Center for Coaching Certification

Preparing for the Next Job Opportunity by Strengthening Resilience

By Chi Whitley from JobHero — https://www.jobhero.com/ 

Resilience, the ability to recover and re-engage, is an important skill for someone who is Career Resilience Infographicchanging jobs.  In the previous blog, I gave the first step, here are the next two.

  1. Turn Negative Emotion into Positive Action

Oftentimes clients can get down on themselves. Perhaps something traumatic at work happened or they are still reeling from a toxic work environment and feel ashamed, depressed, or unwilling to move forward. Recognize it makes sense to feel worried and depressed by what occurred in their previous employment and ask them how much time and energy they want to invest in those emotions. Use that negative emotion and turn it into motivation.

  1. Create Actionable Career Goals

If you have not heard of or implemented S.M.A.R.T (Specific, Measurable, Actionable, Relevant, and Time-based) goals into your coaching practice, explore and experiment with it. The great thing about SMART goals is that they can be applied to any time frame. If your client is finding it difficult to take the next step in their career, then have them do a SMART goal with a week or day timeline. If your client is considering what they want to do long-term have them write down their SMART goals for the next three, five, or ten years. For other tips on how to build career resilience check out Job Hero’s guide on career resilience.

If you wish to work on your own career coaching, then check out our coaching training.

 

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Preparing for the Next Job Opportunity Starts with Assessing Skills

By Chi Whitley from JobHero — https://www.jobhero.com/ 

Career resilience is built by continuously preparing for unexpected job loss, change, or for Career Resilience Infographicwhen the next opportunity arises. Career resilience also entails having your resume and cover letter up to date for any openings with your current company or another one. Like many skills, career resilience must be strengthened and developed.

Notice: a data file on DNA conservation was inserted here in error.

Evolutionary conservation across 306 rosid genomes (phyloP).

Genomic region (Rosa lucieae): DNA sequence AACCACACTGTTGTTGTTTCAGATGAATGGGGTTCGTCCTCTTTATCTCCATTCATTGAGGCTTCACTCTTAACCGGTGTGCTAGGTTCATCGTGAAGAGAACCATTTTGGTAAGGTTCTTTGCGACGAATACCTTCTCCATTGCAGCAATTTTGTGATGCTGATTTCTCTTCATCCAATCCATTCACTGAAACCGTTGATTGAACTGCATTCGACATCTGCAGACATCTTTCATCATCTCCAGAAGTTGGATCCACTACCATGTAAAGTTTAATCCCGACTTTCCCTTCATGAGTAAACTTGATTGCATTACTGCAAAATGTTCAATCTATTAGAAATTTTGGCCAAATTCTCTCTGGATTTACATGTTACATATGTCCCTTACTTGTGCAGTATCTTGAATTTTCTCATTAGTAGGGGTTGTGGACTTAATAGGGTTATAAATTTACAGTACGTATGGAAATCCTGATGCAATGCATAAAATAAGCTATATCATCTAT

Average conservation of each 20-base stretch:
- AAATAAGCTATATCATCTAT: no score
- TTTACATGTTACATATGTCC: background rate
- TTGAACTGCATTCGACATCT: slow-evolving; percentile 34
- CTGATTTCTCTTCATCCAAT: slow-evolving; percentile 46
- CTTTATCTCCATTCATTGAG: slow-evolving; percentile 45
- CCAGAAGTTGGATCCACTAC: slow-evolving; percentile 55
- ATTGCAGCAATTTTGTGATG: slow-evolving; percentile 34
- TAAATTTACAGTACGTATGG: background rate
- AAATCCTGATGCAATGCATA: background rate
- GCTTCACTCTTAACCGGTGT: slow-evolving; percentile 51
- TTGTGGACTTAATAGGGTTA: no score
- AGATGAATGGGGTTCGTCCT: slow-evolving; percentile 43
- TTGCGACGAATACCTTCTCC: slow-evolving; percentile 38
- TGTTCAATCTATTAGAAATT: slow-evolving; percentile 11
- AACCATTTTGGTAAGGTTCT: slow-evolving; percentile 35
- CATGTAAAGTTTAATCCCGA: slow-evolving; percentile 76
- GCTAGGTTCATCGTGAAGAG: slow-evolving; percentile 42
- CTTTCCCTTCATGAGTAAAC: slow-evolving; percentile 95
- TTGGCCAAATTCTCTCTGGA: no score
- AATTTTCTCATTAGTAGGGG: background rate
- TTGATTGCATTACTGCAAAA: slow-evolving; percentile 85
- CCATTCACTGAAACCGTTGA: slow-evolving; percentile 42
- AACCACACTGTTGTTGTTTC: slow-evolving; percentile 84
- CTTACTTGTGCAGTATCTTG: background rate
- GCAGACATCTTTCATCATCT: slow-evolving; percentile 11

As a career coach, it is your job to help clients develop their career resilience. This is done in three steps: knowing their abilities, turning negative emotion into positive action, and creating goals. Below you will find several ways to help clients build their career resilience – the first is here and the next two will be in the next blog post.

  1. Take an Inventory of Skills

Take note of what your client does best in their current role and previous positions. If your client is having trouble coming up with skills, have them consider what they enjoyed most in their roles — typically, our favorite skills go hand in hand with what we enjoyed doing most at work. Also, have clients consider both hard and soft skills.

After you and your client assess their skills, have them, go and update their resume and begin to write a sample cover letter. Make sure they highlight these soft and hard skills in both documents to portray their capabilities.

For those of you who have completed coaching certification, you will either refer clients elsewhere for resume writing or will offer that as a service separate from the coaching.

 

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Toward, Internal, Proactive

How often do people describe their goals by explaining all the things they don’t want?  Pretend you are a travel agent and I come to your office to book a trip.  You ask me where I want to go.  I proceed to tell you all the destinations that I have no interest in visiting.  While you may get a sense of dislikes or where I have already been, do you know where to book the trip to now?  That will require you to ask where I do want to go. Toward, Internal, Proactive